Turkey: AKP Intent on Curbing Drinking, While Guns Proliferate
Following the June 12 parliamentary elections, it may become harder to have a drink in Turkey but still relatively easy to fire a gun.
The governing Justice and Development Party (AKP), a political organization rooted in moderate Islam, supports a measure that would increase the drinking age nationwide from 18 to 24. At the same time, the party has helped to squash efforts to tighten gun ownership rules.
The AKP is expected to retain control of parliament following the upcoming elections. According to the owners of bars and liquor stores in Istanbul and elsewhere, it is the size of the victory margin that will be a key factor in determining whether the drinking-age measure moves forward. Whereas in the past such a change would have seemed unthinkable, observers now believe the AKP may end up with a sufficiently large electoral margin that it will feel secure in pushing the measure through.
Already in March a legal change prohibited anyone under 24 from attending events where alcohol sponsorship is present. This change effectively eliminated most domestic alcohol sponsorship of events, and led to the awkward sight of Sebastian Vettel, the 23-year-old winner of this May’s Turkish Formula One race, clutching a de-labelled bottle of champagne that he had been cautioned not to drink from.
One liquor store owner in the Beyoglu District of Istanbul, an area frequented by foreign tourists, voiced alarm over the proposed drinking-age change, seeing it as a step toward outright prohibition. “With this new law they’re [AKP leaders] taking Turkey to the point where alcohol will be illegal. This is the belief system of the AKP. They are looking at the world through a narrow window,” he said, speaking on condition of anonymity.
A bar owner in Istanbul’s lively Nevizade Sokak believes that the 24-year drinking age limit would only be put in place for Turks, and would not be enforced on foreigners. An estimated 29 million foreign tourists visit Turkey every year, spending an estimated $20 billion annually.
A foreigner who operates a bar in the southwestern tourist resort of Kusadasi stressed that up to half of all visitors to the town fall within the 18-to-24 age bracket: “Any change would be devastating to the local economy here” he said in an interview. “If this age group can’t drink in Turkey, they’ll go somewhere else instead; Greece, Spain or even Egypt! It will be no fun for anyone working in Turkish tourism.”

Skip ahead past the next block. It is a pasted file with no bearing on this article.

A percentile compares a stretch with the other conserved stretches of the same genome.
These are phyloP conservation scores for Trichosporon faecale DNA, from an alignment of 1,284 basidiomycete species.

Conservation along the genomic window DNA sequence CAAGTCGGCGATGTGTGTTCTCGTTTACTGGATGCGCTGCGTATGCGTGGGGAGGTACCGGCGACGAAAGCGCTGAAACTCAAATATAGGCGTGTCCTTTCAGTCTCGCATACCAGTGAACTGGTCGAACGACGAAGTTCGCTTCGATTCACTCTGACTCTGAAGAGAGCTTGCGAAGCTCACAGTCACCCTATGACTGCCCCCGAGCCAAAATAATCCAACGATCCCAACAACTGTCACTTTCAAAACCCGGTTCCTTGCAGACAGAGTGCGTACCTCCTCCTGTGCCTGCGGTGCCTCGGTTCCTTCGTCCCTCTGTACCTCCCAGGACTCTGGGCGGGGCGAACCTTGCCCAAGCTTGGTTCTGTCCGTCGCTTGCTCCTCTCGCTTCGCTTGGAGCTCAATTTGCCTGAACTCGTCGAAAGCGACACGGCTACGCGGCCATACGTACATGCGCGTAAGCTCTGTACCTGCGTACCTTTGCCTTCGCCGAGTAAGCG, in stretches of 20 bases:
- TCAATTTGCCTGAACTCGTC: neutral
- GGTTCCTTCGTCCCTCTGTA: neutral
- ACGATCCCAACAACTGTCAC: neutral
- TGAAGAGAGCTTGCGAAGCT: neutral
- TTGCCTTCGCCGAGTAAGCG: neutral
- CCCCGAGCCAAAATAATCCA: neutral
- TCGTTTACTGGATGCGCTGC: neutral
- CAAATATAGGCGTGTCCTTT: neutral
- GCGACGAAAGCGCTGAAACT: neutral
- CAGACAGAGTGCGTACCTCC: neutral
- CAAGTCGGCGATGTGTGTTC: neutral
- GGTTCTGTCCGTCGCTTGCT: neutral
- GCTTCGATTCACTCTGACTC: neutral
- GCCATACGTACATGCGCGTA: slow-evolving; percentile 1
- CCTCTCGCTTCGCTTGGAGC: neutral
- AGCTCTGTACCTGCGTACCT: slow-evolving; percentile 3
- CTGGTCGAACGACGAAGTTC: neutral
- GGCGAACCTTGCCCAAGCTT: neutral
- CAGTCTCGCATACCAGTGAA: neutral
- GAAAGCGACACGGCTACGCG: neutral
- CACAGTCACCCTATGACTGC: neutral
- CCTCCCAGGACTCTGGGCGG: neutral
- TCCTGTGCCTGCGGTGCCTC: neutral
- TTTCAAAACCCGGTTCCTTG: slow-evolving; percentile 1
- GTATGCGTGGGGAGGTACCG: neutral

The AKP’s interest in increasing the drinking age contrasts sharply with its efforts to water down a gun-control initiative. The centerpiece of that effort was a bill to raise the legal age for gun ownership to 25. The initiative stalled in a parliamentary committee, and so it appears that the age requirement will remain at 21 for handguns and 18 for shotguns.
Gun-control advocates say easy access to firearms leads to numerous preventable deaths. For example, currently an average of five women per day are being murdered in domestic violence cases in Turkey, and their killers use guns in 95 percent of the time. “Guns are seen as an easy way to solve your problems,” said Berna Capcioglu Pehlevan, an activist with the anti-gun lobby group Hope Foundation.
According to Hope Foundation data, the number of gun-related deaths in Turkey is climbing at a disconcerting rate – from 3,000 in 2008 to a projected 4,500 this year. “Traditionally men have identified themselves through their guns, their horses and women. Unfortunately the only thing that has changed in Turkey is that cars have replaced horses,” Pehlevan said, adding that her non-governmental organization would continue to press for gun reform.
Injecting another element of urgency to reform efforts, Hope Foundation experts say the number of guns in Turkey has risen exponentially in the last decade – from roughly 1 million to 8.5 million. And approximately 70 percent of the current total comprises illegal weapons.
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